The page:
hearing loss going undetected in nursing homes
Many elderly nursing home residents suffer from hearing loss which is not recognized by the nursing home staff.
Between 53 percent and 63 percent of the residents in a number of nursing homes were found to suffer from serious hearing loss in an American study, but the nursing home staffs were aware of fewer than half of these instances.
The high number of undetected hearing loss points to common failures in the treatment of the elderly. Symptoms such as confusion, withdrawal and disorientation may be caused by untreated hearing loss. But as long as the hearing loss remains undetected there is a risk that the elderly are treated as if they suffered from Alzheimers disease or dementia.
The American study included 279 nursing home residents, 51 nursing staff members and 16 department heads. Interviews with the staff and the elderly and reviews of medical records showed that just 30 out of the 279 nursing home residents had been screened for hearing problems within the most recent year. 39 percent had been treated for excessive earwax, but 81 percent had neither had their hearing tested or earwax removed.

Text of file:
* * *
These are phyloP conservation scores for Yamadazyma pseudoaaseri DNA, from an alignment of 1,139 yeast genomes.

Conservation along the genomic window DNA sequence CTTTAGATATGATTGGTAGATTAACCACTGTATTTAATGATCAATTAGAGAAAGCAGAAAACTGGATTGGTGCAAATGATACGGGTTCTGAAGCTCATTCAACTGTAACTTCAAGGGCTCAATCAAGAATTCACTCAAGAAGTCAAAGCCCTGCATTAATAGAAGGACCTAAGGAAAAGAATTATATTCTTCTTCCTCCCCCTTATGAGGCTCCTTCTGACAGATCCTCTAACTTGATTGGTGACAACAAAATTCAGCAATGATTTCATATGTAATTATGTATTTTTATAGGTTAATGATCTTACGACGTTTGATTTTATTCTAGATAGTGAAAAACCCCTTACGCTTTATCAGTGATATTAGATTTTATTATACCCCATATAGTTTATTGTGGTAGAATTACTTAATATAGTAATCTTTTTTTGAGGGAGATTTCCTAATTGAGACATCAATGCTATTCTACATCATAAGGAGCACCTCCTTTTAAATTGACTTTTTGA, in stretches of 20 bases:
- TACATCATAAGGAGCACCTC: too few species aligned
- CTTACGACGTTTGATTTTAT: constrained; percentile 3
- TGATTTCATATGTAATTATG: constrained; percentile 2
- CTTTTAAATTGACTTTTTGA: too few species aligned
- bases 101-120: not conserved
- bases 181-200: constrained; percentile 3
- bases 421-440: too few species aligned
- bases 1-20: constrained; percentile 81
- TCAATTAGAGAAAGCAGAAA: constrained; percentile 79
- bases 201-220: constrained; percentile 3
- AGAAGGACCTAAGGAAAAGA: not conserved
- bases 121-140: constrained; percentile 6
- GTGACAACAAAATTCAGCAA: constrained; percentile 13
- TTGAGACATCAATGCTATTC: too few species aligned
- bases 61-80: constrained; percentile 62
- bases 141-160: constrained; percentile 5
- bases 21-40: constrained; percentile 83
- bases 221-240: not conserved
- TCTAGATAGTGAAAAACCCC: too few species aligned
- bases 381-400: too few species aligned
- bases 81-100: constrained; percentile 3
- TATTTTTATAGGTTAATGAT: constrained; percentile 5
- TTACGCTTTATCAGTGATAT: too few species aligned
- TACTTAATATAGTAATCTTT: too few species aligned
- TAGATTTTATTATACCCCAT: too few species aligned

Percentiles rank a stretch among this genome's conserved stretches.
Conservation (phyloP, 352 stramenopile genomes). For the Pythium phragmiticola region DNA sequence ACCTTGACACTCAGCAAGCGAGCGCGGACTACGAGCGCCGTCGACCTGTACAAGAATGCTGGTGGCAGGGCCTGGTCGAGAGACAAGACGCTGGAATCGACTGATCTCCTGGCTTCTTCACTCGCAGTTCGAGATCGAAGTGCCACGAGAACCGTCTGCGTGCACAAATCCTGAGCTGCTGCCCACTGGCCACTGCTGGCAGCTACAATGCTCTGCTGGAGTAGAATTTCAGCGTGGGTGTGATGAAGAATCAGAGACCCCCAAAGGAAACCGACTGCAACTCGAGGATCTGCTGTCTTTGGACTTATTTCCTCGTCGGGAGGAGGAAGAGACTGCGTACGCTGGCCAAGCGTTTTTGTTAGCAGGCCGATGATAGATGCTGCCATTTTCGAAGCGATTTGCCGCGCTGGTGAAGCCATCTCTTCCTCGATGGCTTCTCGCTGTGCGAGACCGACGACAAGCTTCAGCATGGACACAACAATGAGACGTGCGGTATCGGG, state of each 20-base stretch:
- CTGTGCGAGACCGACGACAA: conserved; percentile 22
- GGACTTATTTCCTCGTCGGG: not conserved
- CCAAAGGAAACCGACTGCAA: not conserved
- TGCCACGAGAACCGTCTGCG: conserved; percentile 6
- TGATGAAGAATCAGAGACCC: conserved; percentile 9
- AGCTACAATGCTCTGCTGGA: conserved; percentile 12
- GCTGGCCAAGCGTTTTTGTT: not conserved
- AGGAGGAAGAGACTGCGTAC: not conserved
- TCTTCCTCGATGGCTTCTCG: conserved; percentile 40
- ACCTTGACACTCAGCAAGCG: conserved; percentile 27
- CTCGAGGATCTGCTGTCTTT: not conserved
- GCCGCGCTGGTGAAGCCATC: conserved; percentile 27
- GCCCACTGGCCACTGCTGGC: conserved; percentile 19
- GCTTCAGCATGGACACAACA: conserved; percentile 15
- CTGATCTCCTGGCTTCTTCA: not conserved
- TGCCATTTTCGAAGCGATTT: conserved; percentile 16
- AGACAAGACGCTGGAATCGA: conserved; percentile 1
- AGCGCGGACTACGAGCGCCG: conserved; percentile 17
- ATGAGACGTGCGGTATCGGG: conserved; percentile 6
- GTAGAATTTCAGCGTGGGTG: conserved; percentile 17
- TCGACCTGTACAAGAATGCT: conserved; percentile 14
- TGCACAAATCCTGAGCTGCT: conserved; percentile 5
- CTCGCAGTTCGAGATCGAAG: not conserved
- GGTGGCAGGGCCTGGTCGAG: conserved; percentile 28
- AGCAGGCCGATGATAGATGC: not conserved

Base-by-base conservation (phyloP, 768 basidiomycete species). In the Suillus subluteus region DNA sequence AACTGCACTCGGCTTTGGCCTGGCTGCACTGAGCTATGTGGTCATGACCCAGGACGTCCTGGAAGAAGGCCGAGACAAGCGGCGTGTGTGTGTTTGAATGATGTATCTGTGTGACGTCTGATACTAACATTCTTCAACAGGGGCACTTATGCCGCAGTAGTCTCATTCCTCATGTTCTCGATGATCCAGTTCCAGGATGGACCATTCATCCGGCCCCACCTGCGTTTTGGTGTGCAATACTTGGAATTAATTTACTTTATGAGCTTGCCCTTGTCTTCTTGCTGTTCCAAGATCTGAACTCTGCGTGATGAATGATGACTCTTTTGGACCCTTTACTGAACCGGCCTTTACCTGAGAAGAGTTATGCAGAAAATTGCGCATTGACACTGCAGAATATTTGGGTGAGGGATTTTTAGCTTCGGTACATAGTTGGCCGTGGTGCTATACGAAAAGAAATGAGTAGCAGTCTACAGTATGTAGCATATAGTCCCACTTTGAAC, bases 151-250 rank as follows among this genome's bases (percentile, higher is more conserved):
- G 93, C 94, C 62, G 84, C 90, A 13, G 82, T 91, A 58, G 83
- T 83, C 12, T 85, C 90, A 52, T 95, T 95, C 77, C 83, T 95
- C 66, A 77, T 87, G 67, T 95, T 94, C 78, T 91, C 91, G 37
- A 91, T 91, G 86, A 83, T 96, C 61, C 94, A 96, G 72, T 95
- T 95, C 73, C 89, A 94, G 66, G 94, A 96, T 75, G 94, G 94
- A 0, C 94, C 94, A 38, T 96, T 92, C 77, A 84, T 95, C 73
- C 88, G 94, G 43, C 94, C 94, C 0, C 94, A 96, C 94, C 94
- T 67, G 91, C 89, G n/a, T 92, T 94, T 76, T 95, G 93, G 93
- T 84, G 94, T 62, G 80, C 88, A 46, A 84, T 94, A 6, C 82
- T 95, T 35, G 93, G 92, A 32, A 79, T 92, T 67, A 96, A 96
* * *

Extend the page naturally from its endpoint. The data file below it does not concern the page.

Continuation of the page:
The researchers behind the study recommended improvements in nursing staff training and hearing evaluations to be performed on the nursing home residents. Additionally, they recommended that residents with hearing aids have their hearing aids checked and that hearing aid design and functions be simplified as much as possible to make it easier for the elderly to make full use of them.
Source: "Hearing Aid Use in Nursing Homes, Part 1: Prevalence Rates of Hearing Impairment and Hearing Aid Use, and Hearing Aid Use in Nursing Homes, Part 2: Barriers to Effective Utilization of Hearing Aids. Journal of American Medical Directors Association. September/October 2004.
Summary provided by www.hear-it.org.